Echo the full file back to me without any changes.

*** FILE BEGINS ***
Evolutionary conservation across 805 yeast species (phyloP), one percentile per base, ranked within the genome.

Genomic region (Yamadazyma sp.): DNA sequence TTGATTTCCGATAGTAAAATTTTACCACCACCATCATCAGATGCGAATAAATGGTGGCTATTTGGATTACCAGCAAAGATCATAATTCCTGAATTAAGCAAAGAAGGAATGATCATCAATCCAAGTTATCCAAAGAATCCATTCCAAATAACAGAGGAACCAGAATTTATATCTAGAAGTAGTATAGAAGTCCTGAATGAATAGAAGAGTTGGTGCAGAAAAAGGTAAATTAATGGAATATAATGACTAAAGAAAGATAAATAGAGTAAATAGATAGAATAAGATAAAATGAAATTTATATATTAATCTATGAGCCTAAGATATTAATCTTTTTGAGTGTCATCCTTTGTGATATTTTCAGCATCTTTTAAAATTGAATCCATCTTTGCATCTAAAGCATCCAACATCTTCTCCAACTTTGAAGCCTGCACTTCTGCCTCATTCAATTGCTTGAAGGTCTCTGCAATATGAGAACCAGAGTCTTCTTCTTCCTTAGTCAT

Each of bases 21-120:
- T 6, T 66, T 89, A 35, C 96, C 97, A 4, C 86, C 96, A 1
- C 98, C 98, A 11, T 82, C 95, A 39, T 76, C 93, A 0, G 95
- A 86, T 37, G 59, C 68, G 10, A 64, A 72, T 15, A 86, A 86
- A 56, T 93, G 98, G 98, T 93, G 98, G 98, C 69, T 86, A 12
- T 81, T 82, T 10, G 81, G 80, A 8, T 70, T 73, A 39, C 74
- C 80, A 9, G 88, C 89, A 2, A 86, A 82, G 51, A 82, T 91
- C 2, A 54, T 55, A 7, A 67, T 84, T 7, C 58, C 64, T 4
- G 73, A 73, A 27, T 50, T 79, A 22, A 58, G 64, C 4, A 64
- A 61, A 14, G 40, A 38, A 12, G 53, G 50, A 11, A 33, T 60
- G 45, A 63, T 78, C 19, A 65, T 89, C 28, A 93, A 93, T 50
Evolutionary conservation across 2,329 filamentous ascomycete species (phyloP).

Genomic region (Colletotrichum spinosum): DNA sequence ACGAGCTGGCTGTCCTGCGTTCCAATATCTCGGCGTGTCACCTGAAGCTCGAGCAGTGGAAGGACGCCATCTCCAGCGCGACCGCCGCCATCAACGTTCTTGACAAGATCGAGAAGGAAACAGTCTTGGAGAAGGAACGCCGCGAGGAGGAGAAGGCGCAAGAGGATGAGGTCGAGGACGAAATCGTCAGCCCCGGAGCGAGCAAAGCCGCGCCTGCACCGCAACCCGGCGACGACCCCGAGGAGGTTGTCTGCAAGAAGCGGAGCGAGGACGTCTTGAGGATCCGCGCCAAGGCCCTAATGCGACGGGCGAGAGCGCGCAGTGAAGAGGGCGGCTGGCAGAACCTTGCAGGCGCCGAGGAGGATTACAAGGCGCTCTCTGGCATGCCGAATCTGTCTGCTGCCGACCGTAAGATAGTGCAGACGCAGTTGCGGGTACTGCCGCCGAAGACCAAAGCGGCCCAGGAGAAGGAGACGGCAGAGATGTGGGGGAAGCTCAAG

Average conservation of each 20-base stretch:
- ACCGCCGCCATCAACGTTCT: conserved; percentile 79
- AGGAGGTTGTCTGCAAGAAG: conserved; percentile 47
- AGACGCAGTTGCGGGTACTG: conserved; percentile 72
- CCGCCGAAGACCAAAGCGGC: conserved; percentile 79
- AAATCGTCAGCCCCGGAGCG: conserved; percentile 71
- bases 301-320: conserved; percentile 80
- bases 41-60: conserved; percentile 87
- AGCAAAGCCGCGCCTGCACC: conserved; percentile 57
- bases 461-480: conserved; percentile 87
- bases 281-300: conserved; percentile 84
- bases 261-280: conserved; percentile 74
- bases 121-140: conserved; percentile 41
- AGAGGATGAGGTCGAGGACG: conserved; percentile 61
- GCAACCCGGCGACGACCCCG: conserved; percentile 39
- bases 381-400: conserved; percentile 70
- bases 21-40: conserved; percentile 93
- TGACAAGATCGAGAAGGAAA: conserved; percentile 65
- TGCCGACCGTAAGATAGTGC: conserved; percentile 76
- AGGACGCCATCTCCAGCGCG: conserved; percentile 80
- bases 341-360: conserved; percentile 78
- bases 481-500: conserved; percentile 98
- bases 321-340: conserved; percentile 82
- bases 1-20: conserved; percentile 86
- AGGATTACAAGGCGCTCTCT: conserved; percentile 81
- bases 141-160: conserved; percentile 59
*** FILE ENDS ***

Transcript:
Evolutionary conservation across 805 yeast species (phyloP), one percentile per base, ranked within the genome.

Genomic region (Yamadazyma sp.): DNA sequence TTGATTTCCGATAGTAAAATTTTACCACCACCATCATCAGATGCGAATAAATGGTGGCTATTTGGATTACCAGCAAAGATCATAATTCCTGAATTAAGCAAAGAAGGAATGATCATCAATCCAAGTTATCCAAAGAATCCATTCCAAATAACAGAGGAACCAGAATTTATATCTAGAAGTAGTATAGAAGTCCTGAATGAATAGAAGAGTTGGTGCAGAAAAAGGTAAATTAATGGAATATAATGACTAAAGAAAGATAAATAGAGTAAATAGATAGAATAAGATAAAATGAAATTTATATATTAATCTATGAGCCTAAGATATTAATCTTTTTGAGTGTCATCCTTTGTGATATTTTCAGCATCTTTTAAAATTGAATCCATCTTTGCATCTAAAGCATCCAACATCTTCTCCAACTTTGAAGCCTGCACTTCTGCCTCATTCAATTGCTTGAAGGTCTCTGCAATATGAGAACCAGAGTCTTCTTCTTCCTTAGTCAT

Each of bases 21-120:
- T 6, T 66, T 89, A 35, C 96, C 97, A 4, C 86, C 96, A 1
- C 98, C 98, A 11, T 82, C 95, A 39, T 76, C 93, A 0, G 95
- A 86, T 37, G 59, C 68, G 10, A 64, A 72, T 15, A 86, A 86
- A 56, T 93, G 98, G 98, T 93, G 98, G 98, C 69, T 86, A 12
- T 81, T 82, T 10, G 81, G 80, A 8, T 70, T 73, A 39, C 74
- C 80, A 9, G 88, C 89, A 2, A 86, A 82, G 51, A 82, T 91
- C 2, A 54, T 55, A 7, A 67, T 84, T 7, C 58, C 64, T 4
- G 73, A 73, A 27, T 50, T 79, A 22, A 58, G 64, C 4, A 64
- A 61, A 14, G 40, A 38, A 12, G 53, G 50, A 11, A 33, T 60
- G 45, A 63, T 78, C 19, A 65, T 89, C 28, A 93, A 93, T 50
Evolutionary conservation across 2,329 filamentous ascomycete species (phyloP).

Genomic region (Colletotrichum spinosum): DNA sequence ACGAGCTGGCTGTCCTGCGTTCCAATATCTCGGCGTGTCACCTGAAGCTCGAGCAGTGGAAGGACGCCATCTCCAGCGCGACCGCCGCCATCAACGTTCTTGACAAGATCGAGAAGGAAACAGTCTTGGAGAAGGAACGCCGCGAGGAGGAGAAGGCGCAAGAGGATGAGGTCGAGGACGAAATCGTCAGCCCCGGAGCGAGCAAAGCCGCGCCTGCACCGCAACCCGGCGACGACCCCGAGGAGGTTGTCTGCAAGAAGCGGAGCGAGGACGTCTTGAGGATCCGCGCCAAGGCCCTAATGCGACGGGCGAGAGCGCGCAGTGAAGAGGGCGGCTGGCAGAACCTTGCAGGCGCCGAGGAGGATTACAAGGCGCTCTCTGGCATGCCGAATCTGTCTGCTGCCGACCGTAAGATAGTGCAGACGCAGTTGCGGGTACTGCCGCCGAAGACCAAAGCGGCCCAGGAGAAGGAGACGGCAGAGATGTGGGGGAAGCTCAAG

Average conservation of each 20-base stretch:
- ACCGCCGCCATCAACGTTCT: conserved; percentile 79
- AGGAGGTTGTCTGCAAGAAG: conserved; percentile 47
- AGACGCAGTTGCGGGTACTG: conserved; percentile 72
- CCGCCGAAGACCAAAGCGGC: conserved; percentile 79
- AAATCGTCAGCCCCGGAGCG: conserved; percentile 71
- bases 301-320: conserved; percentile 80
- bases 41-60: conserved; percentile 87
- AGCAAAGCCGCGCCTGCACC: conserved; percentile 57
- bases 461-480: conserved; percentile 87
- bases 281-300: conserved; percentile 84
- bases 261-280: conserved; percentile 74
- bases 121-140: conserved; percentile 41
- AGAGGATGAGGTCGAGGACG: conserved; percentile 61
- GCAACCCGGCGACGACCCCG: conserved; percentile 39
- bases 381-400: conserved; percentile 70
- bases 21-40: conserved; percentile 93
- TGACAAGATCGAGAAGGAAA: conserved; percentile 65
- TGCCGACCGTAAGATAGTGC: conserved; percentile 76
- AGGACGCCATCTCCAGCGCG: conserved; percentile 80
- bases 341-360: conserved; percentile 78
- bases 481-500: conserved; percentile 98
- bases 321-340: conserved; percentile 82
- bases 1-20: conserved; percentile 86
- AGGATTACAAGGCGCTCTCT: conserved; percentile 81
- bases 141-160: conserved; percentile 59